A UK doctor’s medical registration has been reinstated after it was initially withdrawn when she was found guilty by a criminal court jury of gross negligence manslaughter of a young patient.
This case raises the issue of who should decide, and in what way, doctors are sanctioned for errors in the workplace. Dr Hadiza Bawa-Garba was a competent and committed doctor who made a serious mistake on one occasion in a seriously flawed hospital environment. It’s a positive message for young doctors everywhere that a person such as Dr Bawa-Garba has a road back from a tragic mistake. None of us is immune from errors. The difference for doctors is that theirs can lead to deaths.
In February 2011, Bawa-Garba was a junior doctor who was completing her fellowship in paediatrics. She’s of Nigerian descent and had graduated in medicine from Leicester University in 2003. She had returned to practise at the Leicester Royal Infirmary after 15 months of maternity leave.
Bawa-Garba was not familiar with the Children’s Assessment Unit of the Infirmary that received patients from the Accident and Emergency Department and direct referrals from GPs. Its role was to assess, diagnose and treat children, or admit them to the Paediatric Intensive Care Unit.
On 18 February 2011, six-year-old Jack Adcock was unwell. Jack had a complicated medical history, having been born with a hole in the heart and Down syndrome, he required long-term medication and he was susceptible to coughs, colds and breathlessness. In the past he had had pneumonia.
His mother took him to the GP as he had been vomiting during the previous night and had diarrhoea. His breathing was shallow and his lips were blue. The GP referred him to the Children’s Assessment Unit where he was seen by Dr Bawa-Garba. For both it was to be a disastrous interaction.
At about 10.45am Bawa-Garba ordered a battery of tests, including blood and blood gases and a chest x-ray, which was not undertaken until 12.01pm. She ordered Jack be given fluids (but not antibiotics) and he responded positively. She was reassured. His blood gas tests, when done a second time at 12.12pm, were better and heading back toward normal levels.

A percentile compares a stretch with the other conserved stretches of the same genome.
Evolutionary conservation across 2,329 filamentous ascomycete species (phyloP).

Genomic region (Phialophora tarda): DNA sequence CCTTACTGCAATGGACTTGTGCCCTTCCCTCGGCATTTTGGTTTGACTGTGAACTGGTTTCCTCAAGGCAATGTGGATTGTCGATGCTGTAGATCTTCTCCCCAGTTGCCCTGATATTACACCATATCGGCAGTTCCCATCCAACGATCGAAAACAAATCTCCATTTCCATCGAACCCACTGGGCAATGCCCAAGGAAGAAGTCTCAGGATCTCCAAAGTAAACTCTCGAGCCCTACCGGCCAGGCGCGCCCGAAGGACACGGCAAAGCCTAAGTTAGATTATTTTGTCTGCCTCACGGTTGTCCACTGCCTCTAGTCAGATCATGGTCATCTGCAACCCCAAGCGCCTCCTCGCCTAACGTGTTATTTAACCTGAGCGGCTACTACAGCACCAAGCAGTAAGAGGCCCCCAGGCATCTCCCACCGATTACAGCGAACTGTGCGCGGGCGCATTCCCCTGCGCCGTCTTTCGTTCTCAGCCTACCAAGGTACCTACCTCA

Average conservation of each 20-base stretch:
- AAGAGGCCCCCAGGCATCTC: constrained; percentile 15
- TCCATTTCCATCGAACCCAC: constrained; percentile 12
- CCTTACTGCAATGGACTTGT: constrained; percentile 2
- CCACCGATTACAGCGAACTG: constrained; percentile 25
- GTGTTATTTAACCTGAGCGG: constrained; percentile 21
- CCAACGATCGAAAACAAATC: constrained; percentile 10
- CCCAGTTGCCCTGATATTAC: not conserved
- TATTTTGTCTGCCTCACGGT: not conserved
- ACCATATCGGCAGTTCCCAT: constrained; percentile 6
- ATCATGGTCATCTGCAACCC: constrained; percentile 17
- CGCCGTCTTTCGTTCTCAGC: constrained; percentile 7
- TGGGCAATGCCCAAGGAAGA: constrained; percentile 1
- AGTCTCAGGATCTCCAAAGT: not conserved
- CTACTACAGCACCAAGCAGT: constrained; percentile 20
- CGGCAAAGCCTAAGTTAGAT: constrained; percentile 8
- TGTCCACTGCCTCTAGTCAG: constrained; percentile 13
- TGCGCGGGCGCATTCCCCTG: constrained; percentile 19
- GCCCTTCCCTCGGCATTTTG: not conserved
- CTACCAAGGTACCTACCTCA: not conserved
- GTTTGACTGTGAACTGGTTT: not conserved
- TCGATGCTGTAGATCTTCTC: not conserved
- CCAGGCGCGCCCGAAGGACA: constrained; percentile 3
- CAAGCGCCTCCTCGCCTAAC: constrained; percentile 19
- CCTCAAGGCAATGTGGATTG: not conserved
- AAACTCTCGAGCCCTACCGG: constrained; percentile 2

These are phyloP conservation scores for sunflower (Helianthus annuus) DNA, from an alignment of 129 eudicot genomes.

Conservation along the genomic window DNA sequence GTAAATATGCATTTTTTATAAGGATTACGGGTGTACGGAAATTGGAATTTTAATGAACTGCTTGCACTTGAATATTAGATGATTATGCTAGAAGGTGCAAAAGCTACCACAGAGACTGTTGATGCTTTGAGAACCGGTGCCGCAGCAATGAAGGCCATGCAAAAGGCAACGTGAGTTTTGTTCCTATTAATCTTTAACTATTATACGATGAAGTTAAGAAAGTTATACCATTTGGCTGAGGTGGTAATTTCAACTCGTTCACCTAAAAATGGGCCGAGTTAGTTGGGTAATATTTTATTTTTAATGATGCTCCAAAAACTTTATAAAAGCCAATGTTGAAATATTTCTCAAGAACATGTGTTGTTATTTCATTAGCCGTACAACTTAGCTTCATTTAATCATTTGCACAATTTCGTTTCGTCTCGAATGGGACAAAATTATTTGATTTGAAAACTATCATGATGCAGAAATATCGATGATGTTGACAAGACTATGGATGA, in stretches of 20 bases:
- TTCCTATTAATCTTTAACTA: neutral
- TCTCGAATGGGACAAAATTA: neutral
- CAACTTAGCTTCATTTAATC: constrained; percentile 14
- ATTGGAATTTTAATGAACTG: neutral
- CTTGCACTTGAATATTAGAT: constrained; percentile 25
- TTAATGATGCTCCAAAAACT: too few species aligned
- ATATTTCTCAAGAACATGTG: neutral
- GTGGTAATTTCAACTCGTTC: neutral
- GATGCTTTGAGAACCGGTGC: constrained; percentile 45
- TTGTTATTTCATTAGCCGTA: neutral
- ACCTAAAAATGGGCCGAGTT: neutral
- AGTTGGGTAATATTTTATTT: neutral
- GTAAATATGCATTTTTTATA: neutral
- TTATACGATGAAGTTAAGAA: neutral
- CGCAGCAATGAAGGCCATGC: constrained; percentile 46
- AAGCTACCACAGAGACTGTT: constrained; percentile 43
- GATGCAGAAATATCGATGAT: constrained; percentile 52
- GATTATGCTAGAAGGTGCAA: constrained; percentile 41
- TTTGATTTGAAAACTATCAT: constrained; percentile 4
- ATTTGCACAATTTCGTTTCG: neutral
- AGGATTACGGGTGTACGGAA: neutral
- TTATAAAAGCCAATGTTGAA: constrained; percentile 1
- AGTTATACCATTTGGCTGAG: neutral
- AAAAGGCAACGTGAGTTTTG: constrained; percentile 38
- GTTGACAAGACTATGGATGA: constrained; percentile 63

The computers at the hospital were down and the ward was busy. Bawa-Garba did not receive the chest x-ray results until 3.00pm. She had not actively chased them up. They showed it was not a case of gastro, as she had suspected, but that Jack had pneumonia. His blood test results showed he had a Group A Streptococcal infection.
She prescribed antibiotics, which were administered at 4.00pm and he was moved onto a ward. While Jack was on the ward, his mother administered his usual dose of daily medication, contrary to doctor’s orders. That probably did not help, but the die had been cast.
At 4.30pm, Bawa-Garba spoke to the senior consultant who arrived on the ward for the routine handover. She did not urge him to examine Jack himself, so he did not do so. She also did not show him the blood gas results, but she did explain her treatment plan without raising concerns about Jack. She told him Jack had improved. She spoke to him again two hours later.
But by 7.46pm the sepsis from which Jack was suffering as a result of the pneumonia resulted in organ failure, including heart failure. Efforts were made to resuscitate him. They were confused for about a minute by a mistaken belief on the part of Bawa-Garba that Jack was subject to a not for resuscitation order. While it was a concerning error, it did not make a difference to the clinical efforts. He died at 9.20pm.
The consequences for Dr Bawa-Garba
An inquest was promptly convened and expert evidence suggested the care given to Jack by both Bawa-Garba and a nurse was inadequate and complacent. But it was apparent from the outset there were many systemic issues that had contributed to what had happened.